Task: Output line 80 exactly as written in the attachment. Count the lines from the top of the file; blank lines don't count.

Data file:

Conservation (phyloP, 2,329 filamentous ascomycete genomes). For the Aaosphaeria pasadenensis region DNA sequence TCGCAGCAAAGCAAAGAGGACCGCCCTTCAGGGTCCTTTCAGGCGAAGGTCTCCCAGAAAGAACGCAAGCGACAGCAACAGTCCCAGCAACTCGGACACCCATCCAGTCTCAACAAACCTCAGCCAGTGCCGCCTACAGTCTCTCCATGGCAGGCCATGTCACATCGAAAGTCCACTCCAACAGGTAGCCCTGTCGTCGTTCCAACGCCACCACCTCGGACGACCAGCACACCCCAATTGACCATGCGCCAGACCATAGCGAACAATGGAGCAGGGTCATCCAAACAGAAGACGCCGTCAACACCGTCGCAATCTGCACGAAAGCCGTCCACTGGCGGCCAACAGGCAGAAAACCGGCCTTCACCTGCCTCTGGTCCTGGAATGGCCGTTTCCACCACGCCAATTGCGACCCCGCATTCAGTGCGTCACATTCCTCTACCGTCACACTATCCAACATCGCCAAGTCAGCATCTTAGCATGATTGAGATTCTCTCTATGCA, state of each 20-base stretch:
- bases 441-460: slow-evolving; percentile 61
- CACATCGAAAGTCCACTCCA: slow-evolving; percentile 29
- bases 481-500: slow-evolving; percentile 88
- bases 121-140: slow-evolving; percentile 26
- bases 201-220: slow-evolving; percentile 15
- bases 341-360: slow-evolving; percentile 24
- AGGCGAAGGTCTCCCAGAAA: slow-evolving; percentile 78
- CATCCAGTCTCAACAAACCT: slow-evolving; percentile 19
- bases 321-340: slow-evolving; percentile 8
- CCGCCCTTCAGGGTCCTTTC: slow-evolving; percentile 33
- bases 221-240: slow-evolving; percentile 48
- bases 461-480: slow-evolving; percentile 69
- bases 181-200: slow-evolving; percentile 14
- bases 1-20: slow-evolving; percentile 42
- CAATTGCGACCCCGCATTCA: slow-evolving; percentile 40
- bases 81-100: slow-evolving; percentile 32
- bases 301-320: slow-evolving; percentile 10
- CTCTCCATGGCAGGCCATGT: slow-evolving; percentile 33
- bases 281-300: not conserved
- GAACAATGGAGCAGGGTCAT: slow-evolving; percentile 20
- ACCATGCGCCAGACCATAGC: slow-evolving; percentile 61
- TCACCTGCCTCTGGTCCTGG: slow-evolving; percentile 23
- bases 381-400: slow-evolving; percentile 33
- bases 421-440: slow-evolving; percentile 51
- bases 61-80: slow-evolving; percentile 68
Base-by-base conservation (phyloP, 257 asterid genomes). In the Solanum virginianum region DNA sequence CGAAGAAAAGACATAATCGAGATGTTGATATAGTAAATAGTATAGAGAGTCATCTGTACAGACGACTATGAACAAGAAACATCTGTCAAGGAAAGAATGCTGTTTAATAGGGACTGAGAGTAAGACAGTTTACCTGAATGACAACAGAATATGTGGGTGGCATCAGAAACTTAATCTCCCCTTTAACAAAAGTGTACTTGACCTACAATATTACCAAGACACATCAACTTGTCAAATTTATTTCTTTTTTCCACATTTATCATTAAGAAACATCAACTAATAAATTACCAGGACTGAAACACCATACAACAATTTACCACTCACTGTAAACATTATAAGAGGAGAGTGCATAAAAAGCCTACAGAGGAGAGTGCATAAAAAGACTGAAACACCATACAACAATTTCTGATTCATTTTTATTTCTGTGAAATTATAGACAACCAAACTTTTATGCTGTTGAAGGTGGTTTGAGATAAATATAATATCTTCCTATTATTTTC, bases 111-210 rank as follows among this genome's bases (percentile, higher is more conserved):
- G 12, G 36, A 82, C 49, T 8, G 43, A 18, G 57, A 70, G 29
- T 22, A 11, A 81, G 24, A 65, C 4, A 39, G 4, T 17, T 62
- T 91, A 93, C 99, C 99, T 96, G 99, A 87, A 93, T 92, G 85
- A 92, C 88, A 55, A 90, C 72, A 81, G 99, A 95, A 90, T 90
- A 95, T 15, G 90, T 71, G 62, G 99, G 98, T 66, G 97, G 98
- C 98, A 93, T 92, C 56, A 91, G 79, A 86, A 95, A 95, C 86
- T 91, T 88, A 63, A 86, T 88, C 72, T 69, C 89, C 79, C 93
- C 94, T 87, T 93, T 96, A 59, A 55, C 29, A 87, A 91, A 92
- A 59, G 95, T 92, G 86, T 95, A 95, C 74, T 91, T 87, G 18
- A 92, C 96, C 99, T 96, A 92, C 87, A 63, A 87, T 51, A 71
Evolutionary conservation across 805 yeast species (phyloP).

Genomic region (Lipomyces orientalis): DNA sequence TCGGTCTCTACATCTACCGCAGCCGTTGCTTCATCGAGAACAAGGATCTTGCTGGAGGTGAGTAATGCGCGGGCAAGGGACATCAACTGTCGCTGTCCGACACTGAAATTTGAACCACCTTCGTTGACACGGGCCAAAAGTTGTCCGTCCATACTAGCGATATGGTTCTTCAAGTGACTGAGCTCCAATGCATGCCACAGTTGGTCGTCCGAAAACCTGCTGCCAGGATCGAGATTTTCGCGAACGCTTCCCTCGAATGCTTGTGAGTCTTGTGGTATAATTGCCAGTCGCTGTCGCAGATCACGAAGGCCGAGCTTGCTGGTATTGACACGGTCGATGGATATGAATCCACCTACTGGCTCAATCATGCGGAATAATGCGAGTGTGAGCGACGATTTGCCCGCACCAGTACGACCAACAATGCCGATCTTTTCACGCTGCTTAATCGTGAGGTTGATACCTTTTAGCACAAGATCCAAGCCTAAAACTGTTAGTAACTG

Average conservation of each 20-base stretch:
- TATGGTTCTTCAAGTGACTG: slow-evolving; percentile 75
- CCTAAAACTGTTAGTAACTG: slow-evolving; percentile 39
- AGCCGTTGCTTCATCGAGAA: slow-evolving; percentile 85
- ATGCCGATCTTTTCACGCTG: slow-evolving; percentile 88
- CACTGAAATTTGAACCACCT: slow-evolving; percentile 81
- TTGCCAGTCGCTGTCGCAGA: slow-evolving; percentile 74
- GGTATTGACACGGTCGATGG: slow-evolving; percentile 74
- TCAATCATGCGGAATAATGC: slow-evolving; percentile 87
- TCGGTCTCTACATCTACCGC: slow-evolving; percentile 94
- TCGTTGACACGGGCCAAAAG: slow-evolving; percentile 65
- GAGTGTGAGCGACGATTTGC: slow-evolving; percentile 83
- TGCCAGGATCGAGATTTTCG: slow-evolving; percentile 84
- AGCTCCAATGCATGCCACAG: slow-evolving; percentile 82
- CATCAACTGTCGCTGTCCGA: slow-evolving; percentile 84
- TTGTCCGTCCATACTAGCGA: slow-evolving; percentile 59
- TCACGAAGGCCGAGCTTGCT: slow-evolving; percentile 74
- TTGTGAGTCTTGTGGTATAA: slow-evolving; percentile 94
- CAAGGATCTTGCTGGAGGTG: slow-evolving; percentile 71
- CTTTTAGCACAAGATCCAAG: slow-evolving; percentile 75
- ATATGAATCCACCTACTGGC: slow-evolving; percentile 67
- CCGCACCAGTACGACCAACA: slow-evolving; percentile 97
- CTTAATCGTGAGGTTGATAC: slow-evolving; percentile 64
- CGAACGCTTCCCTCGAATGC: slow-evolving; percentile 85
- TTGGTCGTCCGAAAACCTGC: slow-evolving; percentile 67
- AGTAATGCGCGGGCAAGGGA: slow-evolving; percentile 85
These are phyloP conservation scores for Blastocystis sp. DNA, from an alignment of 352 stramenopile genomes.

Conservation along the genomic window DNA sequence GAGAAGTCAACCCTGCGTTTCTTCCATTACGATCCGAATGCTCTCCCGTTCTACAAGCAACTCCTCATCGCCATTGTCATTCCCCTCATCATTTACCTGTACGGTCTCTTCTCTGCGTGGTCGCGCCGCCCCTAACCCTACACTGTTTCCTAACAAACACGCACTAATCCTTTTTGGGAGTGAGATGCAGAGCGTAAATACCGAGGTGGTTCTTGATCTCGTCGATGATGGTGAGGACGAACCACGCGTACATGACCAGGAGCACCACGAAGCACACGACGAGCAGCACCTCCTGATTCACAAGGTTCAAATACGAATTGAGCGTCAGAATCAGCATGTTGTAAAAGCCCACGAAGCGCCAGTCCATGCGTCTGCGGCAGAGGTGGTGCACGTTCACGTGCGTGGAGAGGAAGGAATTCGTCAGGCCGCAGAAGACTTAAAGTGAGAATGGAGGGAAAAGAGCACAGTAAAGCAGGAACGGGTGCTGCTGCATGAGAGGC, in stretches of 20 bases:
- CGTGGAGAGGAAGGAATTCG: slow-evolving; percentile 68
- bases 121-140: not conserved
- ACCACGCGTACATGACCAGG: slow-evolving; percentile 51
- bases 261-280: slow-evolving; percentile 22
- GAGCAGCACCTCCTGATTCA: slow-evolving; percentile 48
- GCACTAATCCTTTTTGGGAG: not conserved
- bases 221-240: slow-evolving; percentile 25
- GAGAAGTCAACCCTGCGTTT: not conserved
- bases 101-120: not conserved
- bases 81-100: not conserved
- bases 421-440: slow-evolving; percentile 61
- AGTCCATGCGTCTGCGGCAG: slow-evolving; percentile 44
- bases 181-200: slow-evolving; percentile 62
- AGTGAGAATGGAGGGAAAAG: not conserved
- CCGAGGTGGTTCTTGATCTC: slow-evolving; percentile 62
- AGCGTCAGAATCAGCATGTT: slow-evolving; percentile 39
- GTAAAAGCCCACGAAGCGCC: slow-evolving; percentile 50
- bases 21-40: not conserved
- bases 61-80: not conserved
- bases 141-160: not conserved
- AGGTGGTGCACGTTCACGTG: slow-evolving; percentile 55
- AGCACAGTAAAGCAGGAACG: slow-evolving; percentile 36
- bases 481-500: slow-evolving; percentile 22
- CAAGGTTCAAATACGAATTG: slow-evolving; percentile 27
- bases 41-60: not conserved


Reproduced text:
- bases 181-200: slow-evolving; percentile 62